SARANAC LAKE North Country Public Radio has received a second grant, in the amount of $175,000, from the New York State Music Fund to continue the work of UpNorth Music, a special project created by the station to record North Country musicians and make their music available to New York State residents through on-air broadcast, online access and a concert series.
The initial grant of $330,000, received in late 2006, has been used to record musicians in communities throughout the North Country over a 12-month period, provide professionally mixed recordings to musicians for their use, support creation of a website, www.upnorthmusic.org, where visitors can find profiles of local performers, and underwrite a series of concerts that will take place in 2008.
The $175,000 just received will allow the station to upgrade its in-house recording studio in Canton and to make free recording sessions available to North Country musicians through an application process.
Each month, starting in February 2008, North Country Public Radio will offer 10 hours of free recording time to musical acts in Northern New York. Applications will be accepted online at www.upnorthmusic.org beginning in January 2008. The grant will also allow NCPR staff to turn the many hours of recordings collected during the first year of the project into a variety of features to be used in the stations program schedule, and to further develop the projects website.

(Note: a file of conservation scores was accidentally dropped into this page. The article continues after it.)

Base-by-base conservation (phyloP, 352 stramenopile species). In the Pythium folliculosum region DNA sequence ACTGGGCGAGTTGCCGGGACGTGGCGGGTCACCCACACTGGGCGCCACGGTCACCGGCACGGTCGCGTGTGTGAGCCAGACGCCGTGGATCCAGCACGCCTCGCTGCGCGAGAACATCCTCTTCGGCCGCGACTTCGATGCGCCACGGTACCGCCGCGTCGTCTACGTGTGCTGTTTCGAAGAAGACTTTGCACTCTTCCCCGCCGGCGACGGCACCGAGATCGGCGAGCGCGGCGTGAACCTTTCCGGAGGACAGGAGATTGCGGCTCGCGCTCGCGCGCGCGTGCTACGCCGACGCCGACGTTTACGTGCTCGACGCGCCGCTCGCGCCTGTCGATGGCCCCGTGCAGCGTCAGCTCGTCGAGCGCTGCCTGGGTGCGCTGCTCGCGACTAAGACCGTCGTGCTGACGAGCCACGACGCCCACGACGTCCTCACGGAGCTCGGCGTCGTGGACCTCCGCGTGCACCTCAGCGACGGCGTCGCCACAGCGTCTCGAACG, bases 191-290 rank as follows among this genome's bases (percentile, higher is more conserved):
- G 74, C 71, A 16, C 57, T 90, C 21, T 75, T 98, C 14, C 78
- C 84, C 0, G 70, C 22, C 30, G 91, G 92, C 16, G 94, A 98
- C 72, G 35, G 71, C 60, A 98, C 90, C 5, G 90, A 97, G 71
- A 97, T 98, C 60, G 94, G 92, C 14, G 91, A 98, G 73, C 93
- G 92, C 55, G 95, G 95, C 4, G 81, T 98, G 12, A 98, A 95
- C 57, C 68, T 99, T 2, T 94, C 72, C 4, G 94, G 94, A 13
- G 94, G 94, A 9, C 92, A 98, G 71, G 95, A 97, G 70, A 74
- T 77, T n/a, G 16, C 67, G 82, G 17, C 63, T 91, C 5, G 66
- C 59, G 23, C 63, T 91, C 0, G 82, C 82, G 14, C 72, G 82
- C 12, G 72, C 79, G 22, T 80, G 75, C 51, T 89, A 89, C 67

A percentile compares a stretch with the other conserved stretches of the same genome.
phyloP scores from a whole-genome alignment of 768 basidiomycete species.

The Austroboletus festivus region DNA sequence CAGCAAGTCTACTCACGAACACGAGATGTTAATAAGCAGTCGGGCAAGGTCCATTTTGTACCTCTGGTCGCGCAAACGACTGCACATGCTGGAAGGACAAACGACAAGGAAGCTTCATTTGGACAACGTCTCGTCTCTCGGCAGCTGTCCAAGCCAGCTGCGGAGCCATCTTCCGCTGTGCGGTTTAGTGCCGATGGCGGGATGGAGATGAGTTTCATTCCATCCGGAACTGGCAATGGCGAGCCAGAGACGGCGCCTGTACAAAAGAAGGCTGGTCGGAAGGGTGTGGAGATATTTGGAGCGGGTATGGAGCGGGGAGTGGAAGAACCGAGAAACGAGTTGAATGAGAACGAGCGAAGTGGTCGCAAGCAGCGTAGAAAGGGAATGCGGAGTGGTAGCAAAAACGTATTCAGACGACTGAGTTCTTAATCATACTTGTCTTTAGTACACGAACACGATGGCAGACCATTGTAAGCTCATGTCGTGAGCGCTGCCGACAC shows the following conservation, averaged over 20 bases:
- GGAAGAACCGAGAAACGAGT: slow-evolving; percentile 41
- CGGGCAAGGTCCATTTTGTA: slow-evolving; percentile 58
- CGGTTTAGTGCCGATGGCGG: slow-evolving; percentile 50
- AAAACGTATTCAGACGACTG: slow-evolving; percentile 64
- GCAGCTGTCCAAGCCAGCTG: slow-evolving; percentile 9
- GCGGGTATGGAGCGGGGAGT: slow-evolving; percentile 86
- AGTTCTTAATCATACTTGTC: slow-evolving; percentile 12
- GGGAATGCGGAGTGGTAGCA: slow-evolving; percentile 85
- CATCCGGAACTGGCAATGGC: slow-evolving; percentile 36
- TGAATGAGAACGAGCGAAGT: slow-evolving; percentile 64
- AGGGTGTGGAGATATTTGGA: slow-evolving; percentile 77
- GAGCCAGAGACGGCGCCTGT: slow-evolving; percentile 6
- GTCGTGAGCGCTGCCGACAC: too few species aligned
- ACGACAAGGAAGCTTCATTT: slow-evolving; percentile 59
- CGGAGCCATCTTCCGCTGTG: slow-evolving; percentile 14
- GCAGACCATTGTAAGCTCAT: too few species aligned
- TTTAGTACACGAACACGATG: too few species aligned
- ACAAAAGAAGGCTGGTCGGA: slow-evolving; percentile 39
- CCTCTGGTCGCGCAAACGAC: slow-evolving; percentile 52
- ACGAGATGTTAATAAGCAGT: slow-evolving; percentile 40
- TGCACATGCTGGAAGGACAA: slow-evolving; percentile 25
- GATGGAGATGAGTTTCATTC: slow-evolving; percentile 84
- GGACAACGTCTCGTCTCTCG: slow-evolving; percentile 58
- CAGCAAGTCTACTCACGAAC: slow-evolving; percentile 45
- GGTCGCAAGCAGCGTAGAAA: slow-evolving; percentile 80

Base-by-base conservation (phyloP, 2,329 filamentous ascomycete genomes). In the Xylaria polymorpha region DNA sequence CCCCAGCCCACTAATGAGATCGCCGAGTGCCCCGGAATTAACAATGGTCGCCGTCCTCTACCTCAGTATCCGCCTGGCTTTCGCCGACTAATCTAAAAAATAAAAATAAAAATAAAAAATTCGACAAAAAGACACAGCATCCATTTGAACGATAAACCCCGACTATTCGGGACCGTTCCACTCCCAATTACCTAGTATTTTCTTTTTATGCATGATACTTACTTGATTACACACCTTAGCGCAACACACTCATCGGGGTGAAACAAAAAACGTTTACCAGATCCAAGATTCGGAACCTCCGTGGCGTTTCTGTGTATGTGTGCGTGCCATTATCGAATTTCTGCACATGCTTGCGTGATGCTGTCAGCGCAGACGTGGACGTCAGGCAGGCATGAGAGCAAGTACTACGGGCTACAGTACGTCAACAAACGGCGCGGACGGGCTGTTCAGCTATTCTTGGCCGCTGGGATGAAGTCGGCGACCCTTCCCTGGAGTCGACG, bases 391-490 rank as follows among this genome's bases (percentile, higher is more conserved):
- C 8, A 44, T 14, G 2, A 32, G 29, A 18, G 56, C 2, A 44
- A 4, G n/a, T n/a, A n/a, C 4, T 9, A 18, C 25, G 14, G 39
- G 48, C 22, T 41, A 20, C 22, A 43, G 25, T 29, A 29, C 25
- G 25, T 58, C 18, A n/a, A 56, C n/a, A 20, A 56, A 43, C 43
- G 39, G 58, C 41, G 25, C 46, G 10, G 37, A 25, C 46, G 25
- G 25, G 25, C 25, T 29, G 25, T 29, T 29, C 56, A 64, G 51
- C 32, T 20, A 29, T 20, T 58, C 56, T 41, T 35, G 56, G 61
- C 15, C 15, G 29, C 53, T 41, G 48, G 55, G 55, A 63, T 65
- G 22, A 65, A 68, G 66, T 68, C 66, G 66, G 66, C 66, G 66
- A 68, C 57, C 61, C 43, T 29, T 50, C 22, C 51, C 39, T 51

According to station manager Ellen Rocco, North Country Public Radio is very pleased that the New York State Music Fund has chosen to continue support for UpNorth Music. Weve discovered many talented musicians during the first phase of the project, and realize that there are many others out there that we havent reached yet. Were delighted to play a role in getting the work of local musicians out to a broad North Country audience.
The New York State Music Fund was created when the New York State Attorney Generals Office resolved investigations against major record companies that had violated state and federal laws prohibiting pay for play, also called payola.
The settlement agreement stipulated that funds paid by music businesses would support music education and appreciation for the benefit of the New York State residents. The grant program is administered by Rockefeller Philanthropy Advisors.
For complete information on this project, including the opportunity to listen to musicians already recorded, visit